Mention this small, mountainous island on the northeastern edge of the Caribbean Sea and you’ll likely hear a reference to reggaetón music, countless hall of fame major leaguers, or the world’s largest rum producer. Puerto Rico has been many things throughout its history and for about a year in the late 1990s, it was my home. So when the opportunity to return to the island to play its world-class golf courses and explore the cigar scene came up, I jumped at the chance.
The island’s magic captivates even the most jaded travelers. It’s not easy to pinpoint the source of her sorcery but having been a frequent visitor throughout my childhood, making it my home for a stint, and finally now returning post-hurricanes and pandemic, I may have an inside track.
Its beauty is in its chaos, its perpetual motion and constant change. At its core, the island is made up of juxtaposed forces. This rocky landmass, a shade smaller than the state of Connecticut, sits on the boundary between the Caribbean and North American tectonic plates. The island is composed of rock from the Jurassic period, dating back over 190 million years in the southwest corner, to far newer limestone rock visible all over the northeast region. This mashup of old and new, English and Spanish, American and Boricua, is a bewitching part of the island’s charm.
The Commonwealth of Puerto Rico is a territory of the United States, established by the Treaty of Paris of 1898 following the Spanish-American War. In the agreement, Spain granted Cuba its independence and ceded control of Puerto Rico, Guam, and the Philippines to the United States. Puerto Ricans are U.S. citizens although their representation in Congress is murky. The island has been forever divided between those who seek independence from the United States, those who want the island to gain full statehood, and those who like it just the way it is.
From a travel perspective, you’ll be hard-pressed to find a more convenient Caribbean destination – U.S. citizens with a valid state ID do not require a passport to enter the island. The U.S. dollar is the only currency in play, unless you plan to use [enter the crypto currency of the month here], in which case good luck with that. Your mobile phone service from the U.S. works seamlessly on the island. There are more than 120 daily nonstop flights from major U.S. cities into Luis Muñoz Marín International Airport in Carolina, just minutes from San Juan.
Driving in Puerto Rico feels at once familiar thanks to the U.S.-like system of roads and highways but becomes entirely foreign when you pull up to the gas station and find that the prices are in liters. Road signs contribute to that duality in that they have the same shape as their mainland U.S. counterparts but the words are in Spanish.
On the subject of language, the island’s charming contradictions and cultural mashups are perhaps most noticeable in the words and accents you hear on the street. Puerto Rico has two official languages, Spanish and English, with Spanish the primary language spoken by almost 95% of the island’s 3.2 million people, according to a 2020 U.S. Census. But long-term American influence on the island has birthed new words and phrases that make the Puerto Rican lexicon unique and wildly colorful. Originally English words like “pitch, hang, and park” become commonly used Spanglish words, “pichear, jangear, and parquear.” In spite of or because of this, it’s hard to tell, English-speaking visitors find that communicating isn’t a big problem. Just about everyone you come across speaks enough English to help you find your way.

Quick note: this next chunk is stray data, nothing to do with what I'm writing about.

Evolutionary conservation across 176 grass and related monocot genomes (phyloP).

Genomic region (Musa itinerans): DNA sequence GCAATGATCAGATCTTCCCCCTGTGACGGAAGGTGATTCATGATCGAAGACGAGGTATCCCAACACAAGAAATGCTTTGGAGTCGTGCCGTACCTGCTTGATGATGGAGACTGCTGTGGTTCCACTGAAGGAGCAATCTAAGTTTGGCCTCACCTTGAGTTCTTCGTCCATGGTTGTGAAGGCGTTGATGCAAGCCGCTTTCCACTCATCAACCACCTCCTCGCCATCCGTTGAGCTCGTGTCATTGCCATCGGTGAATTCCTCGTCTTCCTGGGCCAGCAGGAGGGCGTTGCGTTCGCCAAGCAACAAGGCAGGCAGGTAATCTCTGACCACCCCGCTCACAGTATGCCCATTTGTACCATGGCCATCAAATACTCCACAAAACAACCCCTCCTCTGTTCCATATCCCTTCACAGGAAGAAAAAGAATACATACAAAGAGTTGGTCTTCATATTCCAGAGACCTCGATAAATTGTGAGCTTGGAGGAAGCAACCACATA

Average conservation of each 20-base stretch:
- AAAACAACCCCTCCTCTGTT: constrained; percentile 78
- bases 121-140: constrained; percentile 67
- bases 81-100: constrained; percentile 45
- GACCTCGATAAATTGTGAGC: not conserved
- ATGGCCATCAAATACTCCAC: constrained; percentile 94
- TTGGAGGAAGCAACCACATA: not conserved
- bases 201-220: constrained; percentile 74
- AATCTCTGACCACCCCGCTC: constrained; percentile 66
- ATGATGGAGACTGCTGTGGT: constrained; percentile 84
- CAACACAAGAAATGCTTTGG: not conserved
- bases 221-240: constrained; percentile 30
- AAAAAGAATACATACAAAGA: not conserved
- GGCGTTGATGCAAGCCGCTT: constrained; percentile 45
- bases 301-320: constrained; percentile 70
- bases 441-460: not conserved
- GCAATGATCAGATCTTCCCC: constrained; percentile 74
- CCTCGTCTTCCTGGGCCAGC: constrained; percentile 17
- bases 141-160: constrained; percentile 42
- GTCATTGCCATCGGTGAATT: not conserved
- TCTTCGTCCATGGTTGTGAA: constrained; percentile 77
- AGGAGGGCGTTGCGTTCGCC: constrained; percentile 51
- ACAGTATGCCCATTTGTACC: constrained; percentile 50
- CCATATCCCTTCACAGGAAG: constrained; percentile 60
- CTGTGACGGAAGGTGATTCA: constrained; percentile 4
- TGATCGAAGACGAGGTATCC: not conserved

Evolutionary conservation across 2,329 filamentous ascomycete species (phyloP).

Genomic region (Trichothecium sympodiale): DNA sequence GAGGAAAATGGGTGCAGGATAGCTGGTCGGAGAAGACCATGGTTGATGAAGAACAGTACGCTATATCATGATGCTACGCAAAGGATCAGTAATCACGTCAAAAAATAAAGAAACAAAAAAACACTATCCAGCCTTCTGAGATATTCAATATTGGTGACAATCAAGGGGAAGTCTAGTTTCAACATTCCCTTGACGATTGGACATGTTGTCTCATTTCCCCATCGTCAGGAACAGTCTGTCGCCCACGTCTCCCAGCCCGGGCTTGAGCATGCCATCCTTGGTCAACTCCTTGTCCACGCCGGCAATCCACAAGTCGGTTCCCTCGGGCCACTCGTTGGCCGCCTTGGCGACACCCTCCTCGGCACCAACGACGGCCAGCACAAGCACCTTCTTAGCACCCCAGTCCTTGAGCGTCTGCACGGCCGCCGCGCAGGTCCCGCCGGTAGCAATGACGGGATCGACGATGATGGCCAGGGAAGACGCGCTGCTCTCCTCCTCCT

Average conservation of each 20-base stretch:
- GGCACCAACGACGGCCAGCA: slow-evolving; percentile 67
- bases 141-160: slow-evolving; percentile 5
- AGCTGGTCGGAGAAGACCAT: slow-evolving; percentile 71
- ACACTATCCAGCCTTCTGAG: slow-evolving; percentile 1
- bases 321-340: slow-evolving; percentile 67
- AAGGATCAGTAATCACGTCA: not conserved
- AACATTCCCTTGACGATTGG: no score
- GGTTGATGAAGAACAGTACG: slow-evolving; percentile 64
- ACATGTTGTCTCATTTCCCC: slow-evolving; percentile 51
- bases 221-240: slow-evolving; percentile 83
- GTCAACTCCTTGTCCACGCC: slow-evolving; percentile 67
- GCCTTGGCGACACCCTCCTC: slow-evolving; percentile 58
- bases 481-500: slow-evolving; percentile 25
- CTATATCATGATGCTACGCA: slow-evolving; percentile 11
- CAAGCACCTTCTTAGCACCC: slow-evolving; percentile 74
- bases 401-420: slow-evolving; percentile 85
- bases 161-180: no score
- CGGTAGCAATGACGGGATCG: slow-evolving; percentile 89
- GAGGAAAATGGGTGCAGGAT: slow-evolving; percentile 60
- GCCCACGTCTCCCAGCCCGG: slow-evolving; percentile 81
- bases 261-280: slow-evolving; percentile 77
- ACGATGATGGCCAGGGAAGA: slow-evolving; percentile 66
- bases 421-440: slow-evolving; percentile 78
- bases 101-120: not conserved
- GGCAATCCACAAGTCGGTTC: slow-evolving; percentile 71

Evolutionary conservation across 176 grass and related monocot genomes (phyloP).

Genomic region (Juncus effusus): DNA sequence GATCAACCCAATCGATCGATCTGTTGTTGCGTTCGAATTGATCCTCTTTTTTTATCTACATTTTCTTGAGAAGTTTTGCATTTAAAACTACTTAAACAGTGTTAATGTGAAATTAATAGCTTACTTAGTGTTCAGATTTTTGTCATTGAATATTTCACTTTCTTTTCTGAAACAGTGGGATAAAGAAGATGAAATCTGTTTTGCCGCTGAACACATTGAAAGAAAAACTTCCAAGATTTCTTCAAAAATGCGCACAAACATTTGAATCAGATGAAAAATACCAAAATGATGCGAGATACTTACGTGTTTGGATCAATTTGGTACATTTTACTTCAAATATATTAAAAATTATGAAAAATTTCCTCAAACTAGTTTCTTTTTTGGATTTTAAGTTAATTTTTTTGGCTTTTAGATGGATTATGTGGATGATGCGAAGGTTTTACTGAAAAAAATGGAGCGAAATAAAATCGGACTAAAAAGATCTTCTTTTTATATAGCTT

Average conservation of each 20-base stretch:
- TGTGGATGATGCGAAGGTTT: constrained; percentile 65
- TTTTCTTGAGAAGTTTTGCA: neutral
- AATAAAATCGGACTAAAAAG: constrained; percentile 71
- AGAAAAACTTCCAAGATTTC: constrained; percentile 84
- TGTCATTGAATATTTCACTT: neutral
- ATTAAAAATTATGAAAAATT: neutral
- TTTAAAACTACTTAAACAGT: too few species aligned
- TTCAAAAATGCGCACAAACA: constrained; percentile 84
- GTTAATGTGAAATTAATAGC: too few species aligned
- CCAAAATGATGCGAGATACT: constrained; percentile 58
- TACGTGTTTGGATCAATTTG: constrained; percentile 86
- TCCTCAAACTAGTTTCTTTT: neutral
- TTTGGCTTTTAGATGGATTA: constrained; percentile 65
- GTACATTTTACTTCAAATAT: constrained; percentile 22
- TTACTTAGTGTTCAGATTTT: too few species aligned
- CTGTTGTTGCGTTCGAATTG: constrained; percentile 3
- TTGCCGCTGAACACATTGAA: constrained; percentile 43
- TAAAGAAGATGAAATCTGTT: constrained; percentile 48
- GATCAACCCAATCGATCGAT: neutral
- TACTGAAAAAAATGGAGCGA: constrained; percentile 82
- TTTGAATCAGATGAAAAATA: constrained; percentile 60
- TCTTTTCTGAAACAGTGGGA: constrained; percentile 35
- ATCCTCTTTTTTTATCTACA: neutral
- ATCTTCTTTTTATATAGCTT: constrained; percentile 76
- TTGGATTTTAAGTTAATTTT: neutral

Old San Juan, the island’s cultural heartbeat, is like stepping back into the island’s Spanish past. Founded in 1521, the walled city successfully beat back a who’s-who of invaders, most notably Sir Francis Drake, thanks to its strategic fortifications: Castillo San Felipe del Morro, commonly known as “El Morro;” Castillo San Cristóbal; and the smaller Fort San Juan de la Cruz or “El Cañuelo.” The two bastions created a crossfire that guarded the entrance to San Juan Bay while San Cristóbal guarded the city from enemies approaching by land. It wasn’t until the U.S. bombardment of San Juan during the Spanish-American War (1898) that the fortifications showed any sign of weakness.
These landmarks along with the San Juan Gate make up the San Juan National Historic Site, a U.S. national park. Before it was recognized as a UNESCO World Heritage site in 1983, golf was played on the grounds of El Morro. A 1950s episode of the travelog “This World of Ours” promoting Puerto Rico travel stated, “The once mighty cannonading has vanished and today amid memories of fighting men and valorous death.” The narrator paused momentarily before dropping a bomb of his own: “You play golf. This is certainly one of the world’s most interesting courses.” Thankfully this brilliant idea fell out of favor before my time; there’s no telling how many “would-be invaders” I would have repelled with errant tee shots.
Golf in Puerto Rico
Golf was introduced by the Americans who managed the massive sugar cane mills, likely in the late 1920s. They played on temporary courses with sand greens. On its website, the Puerto Rico Golf Association confirms this notion. “In the beginning all courses on the island had sand greens, the local technique in Puerto Rico was to use beach-sand laced with coconut oil, then rolled more or less flat into a concave pie-shape.” Pitch mark repairs sound even more interesting. “After each match caddies meticulously repaired the dirt to pristine fresh, smoothing the surface with a burlap sack strapped to a pole, much as nowadays we rake and tidy sand bunkers.”